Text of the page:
Dana campus landscape
Flower trees frame student center and Durham bell tower.

The last day of June also commemorated the ten year anniversary of the closing of Dana College. Preparing my column gave me an opportunity to look through my time capsule of Dana images from 2010 to the present. While Argo and Elkhorn residence halls were demolished  and others need to be renovated or removed, it is still a lovely campus. After so many false starts it is good to see that the Durham Center and Trinity Chapel have been renovated and occupied, and athletes are once again playing baseball on the ball diamonds.

While so many events have been cancelled due to the COVID-19 Virus, Arlington, Blair and Herman still were able to hold their annual fireworks displays. For me, setting up to photograph a fireworks show is kind of like Forrest Gump and his box of chocolates. When I press the button for a long exposure I never know for sure what I’m going to get.

I was particularly happy with the results from the Herman show. My intent was to capture the spirit of that small town community celebration and I think the photo on the front page of the paper communicated that pretty well.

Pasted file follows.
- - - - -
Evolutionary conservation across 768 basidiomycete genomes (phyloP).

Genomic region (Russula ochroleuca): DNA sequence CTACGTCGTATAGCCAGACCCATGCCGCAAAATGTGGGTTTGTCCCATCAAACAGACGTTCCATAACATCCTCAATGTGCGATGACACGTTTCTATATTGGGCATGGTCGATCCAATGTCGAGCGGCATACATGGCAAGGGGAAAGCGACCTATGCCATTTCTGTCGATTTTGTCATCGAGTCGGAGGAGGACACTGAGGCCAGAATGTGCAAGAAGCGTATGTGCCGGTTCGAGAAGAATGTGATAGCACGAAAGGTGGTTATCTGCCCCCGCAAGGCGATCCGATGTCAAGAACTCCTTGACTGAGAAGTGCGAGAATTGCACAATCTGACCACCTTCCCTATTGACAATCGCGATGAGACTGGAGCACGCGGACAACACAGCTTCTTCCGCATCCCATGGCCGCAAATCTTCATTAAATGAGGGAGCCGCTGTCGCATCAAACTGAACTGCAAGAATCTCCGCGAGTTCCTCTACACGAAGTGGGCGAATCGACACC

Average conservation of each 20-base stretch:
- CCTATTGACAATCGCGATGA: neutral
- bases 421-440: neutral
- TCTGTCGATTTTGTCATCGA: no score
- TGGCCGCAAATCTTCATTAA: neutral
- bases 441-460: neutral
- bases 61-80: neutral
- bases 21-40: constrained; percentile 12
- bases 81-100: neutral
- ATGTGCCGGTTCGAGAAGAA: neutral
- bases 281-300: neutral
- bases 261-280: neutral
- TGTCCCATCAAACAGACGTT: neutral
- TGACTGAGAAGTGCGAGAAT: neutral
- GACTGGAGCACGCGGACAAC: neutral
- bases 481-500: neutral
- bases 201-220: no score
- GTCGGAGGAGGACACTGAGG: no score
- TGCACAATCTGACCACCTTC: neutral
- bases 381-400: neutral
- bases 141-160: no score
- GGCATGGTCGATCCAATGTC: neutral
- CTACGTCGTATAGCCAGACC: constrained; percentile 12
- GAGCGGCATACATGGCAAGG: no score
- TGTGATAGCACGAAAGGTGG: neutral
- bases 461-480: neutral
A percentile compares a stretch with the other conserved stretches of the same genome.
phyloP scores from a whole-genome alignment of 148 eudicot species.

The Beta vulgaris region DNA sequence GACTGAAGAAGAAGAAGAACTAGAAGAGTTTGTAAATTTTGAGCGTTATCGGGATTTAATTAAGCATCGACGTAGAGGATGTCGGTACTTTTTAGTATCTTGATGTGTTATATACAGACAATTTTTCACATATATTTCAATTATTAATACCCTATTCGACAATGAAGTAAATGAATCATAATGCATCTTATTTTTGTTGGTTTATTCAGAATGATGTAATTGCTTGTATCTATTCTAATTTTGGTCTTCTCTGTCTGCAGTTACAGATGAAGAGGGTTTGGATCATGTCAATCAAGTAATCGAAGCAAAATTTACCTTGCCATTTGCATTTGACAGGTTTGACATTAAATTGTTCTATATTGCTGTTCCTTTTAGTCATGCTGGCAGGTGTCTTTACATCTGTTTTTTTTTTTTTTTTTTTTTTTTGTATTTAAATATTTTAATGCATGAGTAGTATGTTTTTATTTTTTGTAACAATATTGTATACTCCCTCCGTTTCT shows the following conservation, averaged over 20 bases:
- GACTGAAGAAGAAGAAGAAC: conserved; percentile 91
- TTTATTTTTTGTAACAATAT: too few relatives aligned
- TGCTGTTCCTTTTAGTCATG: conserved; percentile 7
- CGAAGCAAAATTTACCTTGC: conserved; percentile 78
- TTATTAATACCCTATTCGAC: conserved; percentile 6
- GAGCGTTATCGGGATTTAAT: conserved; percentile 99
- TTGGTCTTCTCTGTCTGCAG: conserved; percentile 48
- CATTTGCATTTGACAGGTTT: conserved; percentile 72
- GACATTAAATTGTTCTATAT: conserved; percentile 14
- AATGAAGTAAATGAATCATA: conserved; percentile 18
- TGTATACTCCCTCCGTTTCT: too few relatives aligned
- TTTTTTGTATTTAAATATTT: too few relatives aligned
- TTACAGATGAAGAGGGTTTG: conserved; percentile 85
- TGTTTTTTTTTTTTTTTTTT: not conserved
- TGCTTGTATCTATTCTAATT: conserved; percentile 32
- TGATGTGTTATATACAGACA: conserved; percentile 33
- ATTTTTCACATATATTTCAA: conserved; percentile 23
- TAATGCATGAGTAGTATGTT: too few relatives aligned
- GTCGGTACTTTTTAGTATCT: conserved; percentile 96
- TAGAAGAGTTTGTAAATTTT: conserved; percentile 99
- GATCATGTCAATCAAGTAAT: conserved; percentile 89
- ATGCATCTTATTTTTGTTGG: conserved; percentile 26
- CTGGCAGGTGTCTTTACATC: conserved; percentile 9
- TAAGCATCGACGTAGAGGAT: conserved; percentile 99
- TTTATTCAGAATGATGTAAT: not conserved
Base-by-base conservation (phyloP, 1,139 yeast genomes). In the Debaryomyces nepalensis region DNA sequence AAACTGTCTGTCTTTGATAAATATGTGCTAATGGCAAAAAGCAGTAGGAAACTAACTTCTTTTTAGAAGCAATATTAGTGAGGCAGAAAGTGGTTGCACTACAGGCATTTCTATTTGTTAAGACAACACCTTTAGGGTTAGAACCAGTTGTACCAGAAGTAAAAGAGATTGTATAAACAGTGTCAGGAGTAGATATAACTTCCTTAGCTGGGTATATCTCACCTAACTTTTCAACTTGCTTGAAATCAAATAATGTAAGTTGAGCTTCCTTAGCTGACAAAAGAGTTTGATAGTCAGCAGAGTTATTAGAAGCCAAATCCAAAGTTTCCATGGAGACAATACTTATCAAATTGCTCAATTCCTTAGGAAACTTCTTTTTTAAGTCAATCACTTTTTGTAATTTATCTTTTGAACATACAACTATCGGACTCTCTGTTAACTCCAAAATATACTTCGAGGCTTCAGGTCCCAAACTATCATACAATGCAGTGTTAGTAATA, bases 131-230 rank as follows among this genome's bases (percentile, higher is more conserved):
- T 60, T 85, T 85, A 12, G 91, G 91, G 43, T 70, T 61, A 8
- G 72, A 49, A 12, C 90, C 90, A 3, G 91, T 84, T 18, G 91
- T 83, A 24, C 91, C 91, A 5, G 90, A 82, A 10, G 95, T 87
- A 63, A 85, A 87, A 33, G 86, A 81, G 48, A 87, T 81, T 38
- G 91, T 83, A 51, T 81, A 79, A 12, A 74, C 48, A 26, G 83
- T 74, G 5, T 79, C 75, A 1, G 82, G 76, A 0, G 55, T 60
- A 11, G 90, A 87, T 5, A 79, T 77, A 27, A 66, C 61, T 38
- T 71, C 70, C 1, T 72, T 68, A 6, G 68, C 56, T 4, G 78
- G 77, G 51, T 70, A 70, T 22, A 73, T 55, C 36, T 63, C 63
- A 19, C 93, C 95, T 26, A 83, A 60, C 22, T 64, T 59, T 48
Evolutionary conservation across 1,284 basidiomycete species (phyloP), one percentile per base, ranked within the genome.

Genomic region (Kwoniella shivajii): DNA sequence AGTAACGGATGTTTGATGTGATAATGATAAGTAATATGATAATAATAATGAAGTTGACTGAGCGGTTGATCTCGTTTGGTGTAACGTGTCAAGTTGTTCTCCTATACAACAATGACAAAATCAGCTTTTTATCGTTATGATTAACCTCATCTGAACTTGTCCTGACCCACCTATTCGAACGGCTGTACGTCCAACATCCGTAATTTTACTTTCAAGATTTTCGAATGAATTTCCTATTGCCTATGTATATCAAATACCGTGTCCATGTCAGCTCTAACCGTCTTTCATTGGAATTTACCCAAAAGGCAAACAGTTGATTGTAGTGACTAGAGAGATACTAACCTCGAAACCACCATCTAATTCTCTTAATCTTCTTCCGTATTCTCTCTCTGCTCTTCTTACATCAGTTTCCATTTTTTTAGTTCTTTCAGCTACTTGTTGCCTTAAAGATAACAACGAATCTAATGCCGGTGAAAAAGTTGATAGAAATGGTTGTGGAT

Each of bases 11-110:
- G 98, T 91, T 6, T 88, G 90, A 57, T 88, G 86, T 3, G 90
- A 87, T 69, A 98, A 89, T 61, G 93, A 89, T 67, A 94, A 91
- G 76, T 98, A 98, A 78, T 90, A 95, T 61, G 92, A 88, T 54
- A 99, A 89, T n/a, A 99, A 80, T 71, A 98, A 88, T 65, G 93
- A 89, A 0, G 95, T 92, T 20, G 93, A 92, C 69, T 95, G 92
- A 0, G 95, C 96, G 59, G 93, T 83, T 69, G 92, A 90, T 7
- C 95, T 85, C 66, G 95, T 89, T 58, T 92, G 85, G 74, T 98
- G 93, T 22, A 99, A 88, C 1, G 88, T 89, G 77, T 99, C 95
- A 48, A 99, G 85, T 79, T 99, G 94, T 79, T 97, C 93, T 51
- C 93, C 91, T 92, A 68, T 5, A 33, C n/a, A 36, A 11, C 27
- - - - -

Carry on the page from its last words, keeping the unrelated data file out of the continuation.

Quilters and gardeners find delight among the colorful flowers and quilt displays at the annual Wolfe Family Country Quilt Show and Garden Walk.

Another summer event that I regularly attend is the Wolfe Country Quilt Show and Garden Walk.  On the third Saturday of July for eight of the last nine years, the Wolfe family has hosted this beautiful show as a free gift to quilt lovers and gardening enthusiasts.  I’m not much of a gardener and know nothing about quilting, but strolling through the farm yard gives me an opportunity to make images that capture the mix of people, flowers and fabric. Thank you Wolfe family.